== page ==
Suspense was not my first pick when I started writing fiction. Yes, most of my novels and stories at the time had suspense undertones, but they weren’t specifically suspense. At least, I didn’t think they were. The last novel I completed made me realize that my heart was drawn to creating suspense, even if I didn’t necessarily follow the formula.
What makes suspense different?
In a lot of novels, the focus is on the hero and the hero’s journey. Readers aren’t really concerned with other characters except for how they relate to the main character(s). In a suspense novel, we have the hero…and then the villain.
In a suspense novel, the villain is just as important to the story as the hero. Without it, the story becomes a mystery and takes on a completely different perspective. Here’s an excerpt from a Writer’s Digest article written by Simon Wood:
“The key difference is perspective. Both genres deal with a crisis event to hook the reader and keep the story going. But the storytelling approach is completely different.
Let’s say the crisis is the assassination of the president of the United States. In a mystery, the president would die in the first chapter, and the rest of the book would focus on the government agents charged with finding the killer and bringing him to justice. In a suspense story, an intercepted communiqué or a bungled weapons drop would take place in the first chapter, alerting the White House of an imminent presidential assassination threat. This time, the government agents would be charged with protecting the president while tracking down the would-be assassin. The story would climax at the point where the assassination attempt is thwarted. In a nutshell, suspense creates drama before the crisis event while mystery starts its thrill ride after the crisis event.”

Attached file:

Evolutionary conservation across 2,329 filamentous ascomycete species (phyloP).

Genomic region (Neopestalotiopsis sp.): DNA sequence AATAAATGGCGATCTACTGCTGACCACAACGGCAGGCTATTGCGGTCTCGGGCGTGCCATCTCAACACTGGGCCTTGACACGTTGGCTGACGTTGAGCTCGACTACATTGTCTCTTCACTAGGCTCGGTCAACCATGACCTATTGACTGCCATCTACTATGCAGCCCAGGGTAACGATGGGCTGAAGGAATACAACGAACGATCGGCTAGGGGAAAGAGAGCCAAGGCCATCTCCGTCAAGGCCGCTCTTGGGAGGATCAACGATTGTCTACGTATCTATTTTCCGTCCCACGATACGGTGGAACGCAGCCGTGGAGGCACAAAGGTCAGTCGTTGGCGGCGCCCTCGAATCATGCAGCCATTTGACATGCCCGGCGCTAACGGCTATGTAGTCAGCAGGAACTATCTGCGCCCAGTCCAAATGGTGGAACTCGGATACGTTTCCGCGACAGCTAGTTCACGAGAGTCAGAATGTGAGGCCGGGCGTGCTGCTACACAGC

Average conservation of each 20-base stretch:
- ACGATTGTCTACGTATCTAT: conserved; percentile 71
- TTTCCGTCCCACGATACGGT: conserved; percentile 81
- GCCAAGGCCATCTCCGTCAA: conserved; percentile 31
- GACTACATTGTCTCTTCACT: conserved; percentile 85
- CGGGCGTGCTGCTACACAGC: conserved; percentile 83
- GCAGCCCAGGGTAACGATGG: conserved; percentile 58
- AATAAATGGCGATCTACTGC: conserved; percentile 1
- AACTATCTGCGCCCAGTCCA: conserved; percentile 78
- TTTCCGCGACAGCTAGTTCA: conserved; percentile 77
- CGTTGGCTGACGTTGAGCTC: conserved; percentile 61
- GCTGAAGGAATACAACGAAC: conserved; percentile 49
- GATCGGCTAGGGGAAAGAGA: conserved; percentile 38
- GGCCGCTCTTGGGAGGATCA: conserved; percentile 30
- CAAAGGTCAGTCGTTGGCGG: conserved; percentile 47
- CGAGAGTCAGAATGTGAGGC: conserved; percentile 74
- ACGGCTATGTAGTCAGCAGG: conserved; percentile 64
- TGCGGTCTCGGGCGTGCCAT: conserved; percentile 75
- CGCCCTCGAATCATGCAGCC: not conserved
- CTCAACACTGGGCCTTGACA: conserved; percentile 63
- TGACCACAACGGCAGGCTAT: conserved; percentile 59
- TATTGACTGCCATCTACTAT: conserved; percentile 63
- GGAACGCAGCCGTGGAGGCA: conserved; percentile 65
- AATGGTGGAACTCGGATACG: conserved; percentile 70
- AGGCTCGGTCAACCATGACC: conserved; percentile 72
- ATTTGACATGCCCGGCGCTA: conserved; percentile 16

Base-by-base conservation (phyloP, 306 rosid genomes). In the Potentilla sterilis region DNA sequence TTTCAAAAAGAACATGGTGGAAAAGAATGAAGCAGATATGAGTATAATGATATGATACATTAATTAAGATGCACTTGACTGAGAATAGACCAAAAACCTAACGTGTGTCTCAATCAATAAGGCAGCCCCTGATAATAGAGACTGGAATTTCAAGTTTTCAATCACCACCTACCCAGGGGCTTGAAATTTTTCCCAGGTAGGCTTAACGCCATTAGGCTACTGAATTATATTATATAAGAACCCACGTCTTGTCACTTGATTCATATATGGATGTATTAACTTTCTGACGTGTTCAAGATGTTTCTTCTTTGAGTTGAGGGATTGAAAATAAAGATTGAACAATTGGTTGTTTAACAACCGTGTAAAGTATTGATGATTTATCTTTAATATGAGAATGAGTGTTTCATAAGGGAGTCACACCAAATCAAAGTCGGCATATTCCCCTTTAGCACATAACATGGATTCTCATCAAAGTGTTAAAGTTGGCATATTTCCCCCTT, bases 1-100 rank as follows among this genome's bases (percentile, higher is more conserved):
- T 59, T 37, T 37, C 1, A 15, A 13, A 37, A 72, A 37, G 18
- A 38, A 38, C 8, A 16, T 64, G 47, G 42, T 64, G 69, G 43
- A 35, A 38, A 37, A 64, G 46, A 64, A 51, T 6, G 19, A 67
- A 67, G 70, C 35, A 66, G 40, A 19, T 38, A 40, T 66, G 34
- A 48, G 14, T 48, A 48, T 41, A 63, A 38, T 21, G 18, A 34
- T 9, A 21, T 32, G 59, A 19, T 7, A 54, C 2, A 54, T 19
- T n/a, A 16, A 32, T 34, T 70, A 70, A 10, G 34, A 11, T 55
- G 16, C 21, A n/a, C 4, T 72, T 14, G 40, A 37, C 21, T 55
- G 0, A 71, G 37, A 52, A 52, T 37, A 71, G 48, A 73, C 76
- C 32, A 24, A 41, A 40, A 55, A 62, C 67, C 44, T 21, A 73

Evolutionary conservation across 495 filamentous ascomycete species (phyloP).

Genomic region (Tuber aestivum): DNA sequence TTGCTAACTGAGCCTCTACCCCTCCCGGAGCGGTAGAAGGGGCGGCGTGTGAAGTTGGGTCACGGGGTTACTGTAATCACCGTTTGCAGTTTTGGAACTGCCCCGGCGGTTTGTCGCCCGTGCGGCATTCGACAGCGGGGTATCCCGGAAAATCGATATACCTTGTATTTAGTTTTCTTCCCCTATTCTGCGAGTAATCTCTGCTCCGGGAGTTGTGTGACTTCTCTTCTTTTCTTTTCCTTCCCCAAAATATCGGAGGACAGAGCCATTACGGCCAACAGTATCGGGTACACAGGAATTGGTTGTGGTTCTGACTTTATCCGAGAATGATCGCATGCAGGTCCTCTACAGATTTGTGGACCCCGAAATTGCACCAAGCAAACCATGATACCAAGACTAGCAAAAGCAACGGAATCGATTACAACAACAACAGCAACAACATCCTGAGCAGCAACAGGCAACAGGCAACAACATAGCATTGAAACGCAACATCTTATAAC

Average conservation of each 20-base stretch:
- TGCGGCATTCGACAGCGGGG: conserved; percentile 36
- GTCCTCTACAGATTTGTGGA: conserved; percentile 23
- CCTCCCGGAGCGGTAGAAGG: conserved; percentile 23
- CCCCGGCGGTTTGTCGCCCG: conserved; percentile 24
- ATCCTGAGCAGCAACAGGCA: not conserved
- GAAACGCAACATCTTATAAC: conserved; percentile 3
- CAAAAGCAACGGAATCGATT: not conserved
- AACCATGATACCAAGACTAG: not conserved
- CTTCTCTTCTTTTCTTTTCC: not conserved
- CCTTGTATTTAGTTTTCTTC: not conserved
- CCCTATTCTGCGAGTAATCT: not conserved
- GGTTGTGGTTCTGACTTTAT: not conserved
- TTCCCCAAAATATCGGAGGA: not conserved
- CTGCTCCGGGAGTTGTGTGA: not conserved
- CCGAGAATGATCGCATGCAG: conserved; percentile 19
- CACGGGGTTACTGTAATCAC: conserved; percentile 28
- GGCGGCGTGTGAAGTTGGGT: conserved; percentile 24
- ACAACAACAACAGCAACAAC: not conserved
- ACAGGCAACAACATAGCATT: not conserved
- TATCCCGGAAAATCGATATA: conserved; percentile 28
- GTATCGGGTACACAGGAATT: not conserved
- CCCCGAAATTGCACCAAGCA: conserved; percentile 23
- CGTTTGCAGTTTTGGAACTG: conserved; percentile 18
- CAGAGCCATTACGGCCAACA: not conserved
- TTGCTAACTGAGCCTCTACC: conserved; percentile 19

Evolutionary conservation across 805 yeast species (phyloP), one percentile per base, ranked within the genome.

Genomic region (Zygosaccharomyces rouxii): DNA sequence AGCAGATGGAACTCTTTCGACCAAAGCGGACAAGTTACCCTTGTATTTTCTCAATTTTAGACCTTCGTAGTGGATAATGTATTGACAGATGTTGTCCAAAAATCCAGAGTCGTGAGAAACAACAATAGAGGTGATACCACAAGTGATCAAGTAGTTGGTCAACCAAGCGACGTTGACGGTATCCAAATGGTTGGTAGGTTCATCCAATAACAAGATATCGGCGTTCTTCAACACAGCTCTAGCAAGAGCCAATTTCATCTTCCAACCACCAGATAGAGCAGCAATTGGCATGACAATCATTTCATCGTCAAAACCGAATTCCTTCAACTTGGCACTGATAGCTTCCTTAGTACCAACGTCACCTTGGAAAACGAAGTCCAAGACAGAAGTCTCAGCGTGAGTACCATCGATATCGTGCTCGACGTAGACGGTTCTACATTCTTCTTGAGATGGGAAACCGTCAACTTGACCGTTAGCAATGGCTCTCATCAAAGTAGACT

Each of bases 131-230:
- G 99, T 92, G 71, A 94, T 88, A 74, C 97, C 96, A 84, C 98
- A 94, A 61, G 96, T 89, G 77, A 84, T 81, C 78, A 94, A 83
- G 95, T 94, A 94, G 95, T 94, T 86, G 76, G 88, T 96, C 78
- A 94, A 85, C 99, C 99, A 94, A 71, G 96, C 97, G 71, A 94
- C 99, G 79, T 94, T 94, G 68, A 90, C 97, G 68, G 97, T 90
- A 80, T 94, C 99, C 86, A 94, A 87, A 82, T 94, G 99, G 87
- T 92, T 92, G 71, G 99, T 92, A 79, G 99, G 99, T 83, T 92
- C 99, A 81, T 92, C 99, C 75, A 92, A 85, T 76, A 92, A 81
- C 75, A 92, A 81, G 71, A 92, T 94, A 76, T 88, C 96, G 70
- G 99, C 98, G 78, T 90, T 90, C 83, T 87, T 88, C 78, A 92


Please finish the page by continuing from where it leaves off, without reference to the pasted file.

The suspense writer has a unique problem to overcome. All the important facts in the story come out in the first couple of chapters. We know WHO the hero and villain are. We know WHAT both of their goals are (or at least an idea) and what is driving them. There’s little mystery left except for how the hero is going to stop the villain.
Now the suspense writer has to use their storytelling skills to create a host of problems, choices, and events to come between the hero and the goal of stopping the villain. Anything that can go wrong, should; the path is never easy, always winding, and hopefully not what the reader anticipates.
What stands out about the suspense genre to you?